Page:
After trading three players in a deal to acquire Russell Westbrook from the Washington Wizards, the Los Angeles Lakers needed to revamp the roster in a major way.
Los Angeles had over 10 free agents entering the market, which made matters more complicated in terms of retaining key pieces to the roster. Alex Caruso was a vital rotational reserve who departed to the Chicago Bulls on a four-year, $37 million deal because the Lakers didn’t want to pay him that.
So far, the Lakers have pursued several win-now veterans on minimum deals to round out the roster in hopes of optimizing the open championship window with LeBron James and Anthony Davis at the helm.
Veterans like Carmelo Anthony, Dwight Howard, Wayne Ellington, Trevor Ariza and Kent Bazemore have all joined L.A. to win a title.
But the moves have generated criticism from the NBA world because of the collective age of the majority of the roster.
Westbrook and Bazemore are 32; Ellington is 33; Howard is 35; James, Ariza and Marc Gasol, who confirmed he’ll stay for another season, are 36; Anthony is the most experienced at 37.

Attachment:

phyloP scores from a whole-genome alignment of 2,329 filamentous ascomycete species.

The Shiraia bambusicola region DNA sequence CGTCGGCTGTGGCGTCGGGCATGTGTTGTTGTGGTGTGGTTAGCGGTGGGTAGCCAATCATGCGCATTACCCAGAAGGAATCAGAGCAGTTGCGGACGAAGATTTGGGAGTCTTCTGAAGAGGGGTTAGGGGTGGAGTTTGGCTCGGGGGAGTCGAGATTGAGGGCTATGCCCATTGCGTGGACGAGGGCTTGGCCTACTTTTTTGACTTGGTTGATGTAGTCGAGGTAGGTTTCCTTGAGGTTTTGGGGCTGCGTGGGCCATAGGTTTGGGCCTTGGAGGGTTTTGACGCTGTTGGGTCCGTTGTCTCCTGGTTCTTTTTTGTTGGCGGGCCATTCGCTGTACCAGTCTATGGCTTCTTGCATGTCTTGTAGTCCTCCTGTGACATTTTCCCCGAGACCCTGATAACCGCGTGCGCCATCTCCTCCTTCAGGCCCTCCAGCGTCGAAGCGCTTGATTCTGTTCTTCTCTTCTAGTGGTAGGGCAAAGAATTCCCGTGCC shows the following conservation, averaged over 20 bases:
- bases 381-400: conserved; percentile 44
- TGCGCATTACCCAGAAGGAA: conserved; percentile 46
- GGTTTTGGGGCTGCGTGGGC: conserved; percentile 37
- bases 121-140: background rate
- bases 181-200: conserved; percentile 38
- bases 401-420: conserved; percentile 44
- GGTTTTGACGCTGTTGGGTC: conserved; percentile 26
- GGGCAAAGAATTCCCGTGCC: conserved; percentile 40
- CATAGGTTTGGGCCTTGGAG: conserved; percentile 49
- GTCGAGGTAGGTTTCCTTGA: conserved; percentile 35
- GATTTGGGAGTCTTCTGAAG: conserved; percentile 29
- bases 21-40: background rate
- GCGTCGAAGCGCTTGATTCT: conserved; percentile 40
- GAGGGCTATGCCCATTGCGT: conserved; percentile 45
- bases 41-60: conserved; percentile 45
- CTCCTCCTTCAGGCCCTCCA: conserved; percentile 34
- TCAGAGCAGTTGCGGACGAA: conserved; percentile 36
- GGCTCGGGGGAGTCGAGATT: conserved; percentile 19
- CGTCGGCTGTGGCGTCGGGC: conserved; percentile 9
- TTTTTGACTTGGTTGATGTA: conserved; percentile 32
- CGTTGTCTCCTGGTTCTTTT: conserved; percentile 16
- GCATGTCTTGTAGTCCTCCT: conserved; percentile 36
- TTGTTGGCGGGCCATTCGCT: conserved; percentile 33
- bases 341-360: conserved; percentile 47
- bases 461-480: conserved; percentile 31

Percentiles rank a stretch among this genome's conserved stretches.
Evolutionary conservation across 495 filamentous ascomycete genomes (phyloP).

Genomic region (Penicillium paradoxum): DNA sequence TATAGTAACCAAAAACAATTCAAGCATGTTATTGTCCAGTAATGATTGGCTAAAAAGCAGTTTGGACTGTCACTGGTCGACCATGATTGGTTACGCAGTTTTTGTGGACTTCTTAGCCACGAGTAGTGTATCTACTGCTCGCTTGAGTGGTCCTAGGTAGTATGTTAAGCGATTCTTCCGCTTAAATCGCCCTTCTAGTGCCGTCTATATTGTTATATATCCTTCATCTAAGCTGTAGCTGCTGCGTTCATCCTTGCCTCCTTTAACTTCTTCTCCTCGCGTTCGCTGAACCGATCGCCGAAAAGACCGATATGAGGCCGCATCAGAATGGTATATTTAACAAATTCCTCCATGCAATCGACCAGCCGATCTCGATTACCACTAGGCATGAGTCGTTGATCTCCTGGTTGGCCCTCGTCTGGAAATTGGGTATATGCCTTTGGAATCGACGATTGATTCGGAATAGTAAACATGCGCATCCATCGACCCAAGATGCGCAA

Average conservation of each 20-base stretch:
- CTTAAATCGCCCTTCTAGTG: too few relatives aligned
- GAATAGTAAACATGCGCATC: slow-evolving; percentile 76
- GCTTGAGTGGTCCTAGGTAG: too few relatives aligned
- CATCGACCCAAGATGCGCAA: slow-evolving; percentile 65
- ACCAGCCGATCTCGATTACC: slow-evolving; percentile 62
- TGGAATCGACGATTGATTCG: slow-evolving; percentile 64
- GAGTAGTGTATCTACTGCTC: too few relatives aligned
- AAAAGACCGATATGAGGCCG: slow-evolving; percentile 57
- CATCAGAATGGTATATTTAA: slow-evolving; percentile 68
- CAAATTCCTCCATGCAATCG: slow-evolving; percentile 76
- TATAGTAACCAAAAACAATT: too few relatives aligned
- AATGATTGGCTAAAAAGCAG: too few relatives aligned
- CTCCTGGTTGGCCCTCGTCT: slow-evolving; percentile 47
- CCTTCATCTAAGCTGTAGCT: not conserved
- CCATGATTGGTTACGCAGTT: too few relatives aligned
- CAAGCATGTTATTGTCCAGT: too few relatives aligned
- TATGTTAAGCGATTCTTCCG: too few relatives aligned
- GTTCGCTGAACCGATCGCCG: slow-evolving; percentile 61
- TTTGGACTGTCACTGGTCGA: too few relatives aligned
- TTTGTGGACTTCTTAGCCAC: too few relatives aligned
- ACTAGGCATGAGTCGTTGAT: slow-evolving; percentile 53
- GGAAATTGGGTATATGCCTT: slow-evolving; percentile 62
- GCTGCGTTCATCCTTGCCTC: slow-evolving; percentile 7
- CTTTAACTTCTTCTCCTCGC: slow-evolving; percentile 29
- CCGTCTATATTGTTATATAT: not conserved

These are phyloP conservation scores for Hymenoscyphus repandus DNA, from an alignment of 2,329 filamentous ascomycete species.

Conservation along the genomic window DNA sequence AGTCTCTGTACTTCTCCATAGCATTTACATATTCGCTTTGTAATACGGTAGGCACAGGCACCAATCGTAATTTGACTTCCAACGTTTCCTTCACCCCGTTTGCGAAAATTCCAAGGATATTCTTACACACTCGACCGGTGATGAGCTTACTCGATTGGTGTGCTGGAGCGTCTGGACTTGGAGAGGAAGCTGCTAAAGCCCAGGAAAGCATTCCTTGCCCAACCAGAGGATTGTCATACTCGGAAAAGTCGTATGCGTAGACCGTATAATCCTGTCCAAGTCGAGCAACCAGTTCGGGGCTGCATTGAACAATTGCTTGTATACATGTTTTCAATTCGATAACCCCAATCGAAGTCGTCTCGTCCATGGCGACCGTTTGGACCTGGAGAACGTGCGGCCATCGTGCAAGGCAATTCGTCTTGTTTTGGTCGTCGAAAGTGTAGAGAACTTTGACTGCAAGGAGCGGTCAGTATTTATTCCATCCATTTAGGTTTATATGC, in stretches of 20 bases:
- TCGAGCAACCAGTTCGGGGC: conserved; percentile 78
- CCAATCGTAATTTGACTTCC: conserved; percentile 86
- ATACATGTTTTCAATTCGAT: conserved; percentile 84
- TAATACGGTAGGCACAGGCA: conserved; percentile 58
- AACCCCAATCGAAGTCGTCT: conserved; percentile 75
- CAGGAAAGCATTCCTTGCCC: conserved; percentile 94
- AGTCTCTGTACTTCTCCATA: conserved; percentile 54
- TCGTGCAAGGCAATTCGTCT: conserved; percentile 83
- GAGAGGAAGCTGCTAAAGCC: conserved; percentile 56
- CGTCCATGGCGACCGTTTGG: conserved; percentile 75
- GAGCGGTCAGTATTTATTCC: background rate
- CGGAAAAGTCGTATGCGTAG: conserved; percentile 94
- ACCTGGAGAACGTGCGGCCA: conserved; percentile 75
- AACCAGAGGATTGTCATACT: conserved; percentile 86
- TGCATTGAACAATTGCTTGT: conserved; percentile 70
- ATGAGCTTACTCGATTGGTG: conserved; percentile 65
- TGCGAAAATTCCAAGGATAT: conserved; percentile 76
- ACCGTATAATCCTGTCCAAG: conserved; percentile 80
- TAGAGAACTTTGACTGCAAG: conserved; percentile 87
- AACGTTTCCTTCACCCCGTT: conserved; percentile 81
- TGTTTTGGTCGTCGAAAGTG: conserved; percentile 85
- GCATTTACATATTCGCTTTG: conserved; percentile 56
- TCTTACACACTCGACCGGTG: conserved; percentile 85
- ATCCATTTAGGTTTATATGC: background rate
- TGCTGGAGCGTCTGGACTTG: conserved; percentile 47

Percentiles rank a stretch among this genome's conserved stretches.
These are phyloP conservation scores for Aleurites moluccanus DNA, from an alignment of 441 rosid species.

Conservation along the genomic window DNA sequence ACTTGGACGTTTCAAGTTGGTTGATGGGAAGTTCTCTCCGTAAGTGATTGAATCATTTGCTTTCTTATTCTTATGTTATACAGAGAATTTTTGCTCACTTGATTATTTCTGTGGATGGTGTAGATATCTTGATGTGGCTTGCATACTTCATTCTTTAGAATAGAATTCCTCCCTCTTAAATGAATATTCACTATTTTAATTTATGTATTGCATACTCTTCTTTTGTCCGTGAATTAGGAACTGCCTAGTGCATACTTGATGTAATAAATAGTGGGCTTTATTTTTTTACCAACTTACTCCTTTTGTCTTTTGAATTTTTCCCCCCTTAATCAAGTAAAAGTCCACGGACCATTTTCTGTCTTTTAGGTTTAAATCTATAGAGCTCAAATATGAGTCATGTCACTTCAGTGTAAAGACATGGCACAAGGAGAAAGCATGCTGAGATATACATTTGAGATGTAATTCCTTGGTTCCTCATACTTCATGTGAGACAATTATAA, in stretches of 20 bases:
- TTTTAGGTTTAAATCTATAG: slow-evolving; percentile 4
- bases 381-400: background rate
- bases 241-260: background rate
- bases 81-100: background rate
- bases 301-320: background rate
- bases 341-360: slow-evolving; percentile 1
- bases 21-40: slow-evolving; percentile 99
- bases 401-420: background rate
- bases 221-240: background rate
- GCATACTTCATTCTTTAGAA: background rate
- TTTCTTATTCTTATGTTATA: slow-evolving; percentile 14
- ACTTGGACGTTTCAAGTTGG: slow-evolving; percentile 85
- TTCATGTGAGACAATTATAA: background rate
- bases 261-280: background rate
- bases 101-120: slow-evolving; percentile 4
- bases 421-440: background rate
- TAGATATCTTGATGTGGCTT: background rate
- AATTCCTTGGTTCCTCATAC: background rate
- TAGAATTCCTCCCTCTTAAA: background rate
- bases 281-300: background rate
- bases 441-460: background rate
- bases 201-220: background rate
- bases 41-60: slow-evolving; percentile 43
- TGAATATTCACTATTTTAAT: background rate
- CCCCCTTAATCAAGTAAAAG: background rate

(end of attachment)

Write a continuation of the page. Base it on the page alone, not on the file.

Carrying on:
James took to his Twitter to respond to those criticisms involving the age of the roster, via SportsCenter:
It’s certainly important to have a balance between veterans and younger players. Davis, 28, checks that box. The Lakers also added Malik Monk (23), Kendrick Nunn (26) and re-signed Talen Horton-Tucker (20) to add to the young talent on the squad.
Los Angeles’ reasoning for signing these veterans is clear: They’re pushing all the chips on the table to win the franchise’s 18th championship with James still leading the way.